The world’s cargo ships just can’t seem to get their act together.
First there were the queues at the twin ports of Los Angeles and Long Beach, which left as many as 40 container vessels awaiting a berth in early February amid a flood of traffic.
Combined volumes at the terminals hit a record of 1.9 million containers in May, nearly double the Covid-19 low in March 2020.
Then the Ever Given, a 20,124-container behemoth, got stuck in the Suez Canal for nearly a week, delaying hundreds of ships on their way between Asia and Europe. Now, the port of Yantian in the Chinese city of Shenzhen is joining the fun, thanks to a coronavirus outbreak that’s thrown out schedules for the entire month.
Wait, a coronavirus outbreak in China? I thought they had eradicated the disease with the kind of superior socialist management our oligarchs want to emulate.
If you think this is mostly a bit of local bother that will smooth itself out as the dislocations of a reawakening global economy ease off, you might be in for a shock. The factors that have driven Asia-Europe container rates to record levels of more than US$10,000 (RM41,500) per 40-foot box aren’t simply a temporary coordination problem. Returning to a semblance of normality could take years.
The container shipping industry is usually such a well-oiled machine that we barely notice it. Vessels carrying 10,000 containers can arrive at dawn and depart with new cargo by sunset.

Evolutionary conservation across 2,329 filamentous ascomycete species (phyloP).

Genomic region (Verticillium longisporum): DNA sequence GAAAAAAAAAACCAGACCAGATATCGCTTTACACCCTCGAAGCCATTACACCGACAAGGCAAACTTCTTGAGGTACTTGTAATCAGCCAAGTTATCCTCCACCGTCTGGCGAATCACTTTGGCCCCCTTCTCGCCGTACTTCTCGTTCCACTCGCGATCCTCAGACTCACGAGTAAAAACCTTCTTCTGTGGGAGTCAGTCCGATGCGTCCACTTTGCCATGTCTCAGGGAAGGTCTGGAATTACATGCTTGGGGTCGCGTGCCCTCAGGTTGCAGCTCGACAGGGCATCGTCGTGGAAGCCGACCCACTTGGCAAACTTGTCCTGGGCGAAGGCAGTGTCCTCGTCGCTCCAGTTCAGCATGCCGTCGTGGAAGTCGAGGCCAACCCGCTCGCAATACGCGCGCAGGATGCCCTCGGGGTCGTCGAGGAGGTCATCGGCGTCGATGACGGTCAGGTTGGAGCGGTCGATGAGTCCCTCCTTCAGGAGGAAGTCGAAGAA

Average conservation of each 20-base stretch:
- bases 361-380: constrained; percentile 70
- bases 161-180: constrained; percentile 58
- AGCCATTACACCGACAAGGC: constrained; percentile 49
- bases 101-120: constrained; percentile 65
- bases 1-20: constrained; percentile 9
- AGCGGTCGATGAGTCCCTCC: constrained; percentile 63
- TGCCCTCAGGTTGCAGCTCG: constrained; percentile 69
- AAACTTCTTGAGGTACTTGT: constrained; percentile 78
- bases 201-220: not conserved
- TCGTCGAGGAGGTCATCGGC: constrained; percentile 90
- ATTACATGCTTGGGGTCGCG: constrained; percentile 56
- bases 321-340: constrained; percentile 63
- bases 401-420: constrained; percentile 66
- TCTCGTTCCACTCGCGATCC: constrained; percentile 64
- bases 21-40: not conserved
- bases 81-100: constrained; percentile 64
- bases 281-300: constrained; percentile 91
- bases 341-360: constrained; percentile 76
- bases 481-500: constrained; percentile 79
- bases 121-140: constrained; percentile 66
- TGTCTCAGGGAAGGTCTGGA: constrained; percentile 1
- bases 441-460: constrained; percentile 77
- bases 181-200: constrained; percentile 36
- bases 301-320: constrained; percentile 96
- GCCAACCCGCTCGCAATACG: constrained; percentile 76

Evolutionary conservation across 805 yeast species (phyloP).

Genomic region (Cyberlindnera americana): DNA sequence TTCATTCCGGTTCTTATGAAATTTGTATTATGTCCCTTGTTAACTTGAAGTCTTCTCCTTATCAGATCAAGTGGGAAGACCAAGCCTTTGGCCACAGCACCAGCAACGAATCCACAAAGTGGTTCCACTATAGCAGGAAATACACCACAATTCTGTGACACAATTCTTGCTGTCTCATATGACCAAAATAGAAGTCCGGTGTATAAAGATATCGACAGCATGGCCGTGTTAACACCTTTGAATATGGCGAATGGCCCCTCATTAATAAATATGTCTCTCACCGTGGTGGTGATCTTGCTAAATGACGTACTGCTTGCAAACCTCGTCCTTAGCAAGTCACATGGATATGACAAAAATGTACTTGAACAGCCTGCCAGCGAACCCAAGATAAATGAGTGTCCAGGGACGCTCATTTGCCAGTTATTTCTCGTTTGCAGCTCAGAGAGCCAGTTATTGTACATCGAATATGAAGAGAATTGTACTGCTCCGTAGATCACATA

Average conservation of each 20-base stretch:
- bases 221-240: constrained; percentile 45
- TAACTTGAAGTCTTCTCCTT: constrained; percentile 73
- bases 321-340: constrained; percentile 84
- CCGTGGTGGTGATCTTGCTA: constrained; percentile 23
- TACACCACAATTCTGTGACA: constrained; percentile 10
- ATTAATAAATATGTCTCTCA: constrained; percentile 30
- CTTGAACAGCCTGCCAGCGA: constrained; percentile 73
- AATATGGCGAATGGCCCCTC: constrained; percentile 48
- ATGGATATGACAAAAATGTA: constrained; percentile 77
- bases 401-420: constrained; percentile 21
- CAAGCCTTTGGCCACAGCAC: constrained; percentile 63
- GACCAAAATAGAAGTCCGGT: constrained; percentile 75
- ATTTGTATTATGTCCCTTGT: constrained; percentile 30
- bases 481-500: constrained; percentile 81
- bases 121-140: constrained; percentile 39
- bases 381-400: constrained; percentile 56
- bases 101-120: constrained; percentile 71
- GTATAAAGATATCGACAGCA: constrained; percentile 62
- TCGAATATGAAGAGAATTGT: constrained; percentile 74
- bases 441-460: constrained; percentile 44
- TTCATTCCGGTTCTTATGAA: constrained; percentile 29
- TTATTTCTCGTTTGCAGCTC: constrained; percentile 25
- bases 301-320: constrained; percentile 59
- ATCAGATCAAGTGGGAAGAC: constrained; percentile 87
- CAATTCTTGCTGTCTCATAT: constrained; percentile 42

Rates have at times drifted so low that in early 2016 you could shift a tonne of goods from Shanghai to Rotterdam for about US$10 (RM41.47) – and even then, the world’s biggest shipping line, AP Moller-Maersk A/S, was able to turn a modest operating profit.
The flip side of that is that when things go wrong, they go seriously wrong.
Part of the problem has been that containers aren’t in the right places. In global terms, trade enjoyed a remarkably short and sharp pandemic. By September last year, volumes were already running ahead of their seasonally adjusted levels in January and February, as demand for medical equipment and spending on durable goods picked up in rich countries.
Trying to make all those deliveries on time meant that many vessels started making their return journeys empty, saving a few precious hours that would normally be spent picking up vacant boxes to ship back to China.
That’s resulted in a glut of containers in European and North American ports and a shortage in Asia, pushing freight rates to astronomical levels on export routes.
Remember, the inflation we’re seeing now is transitory.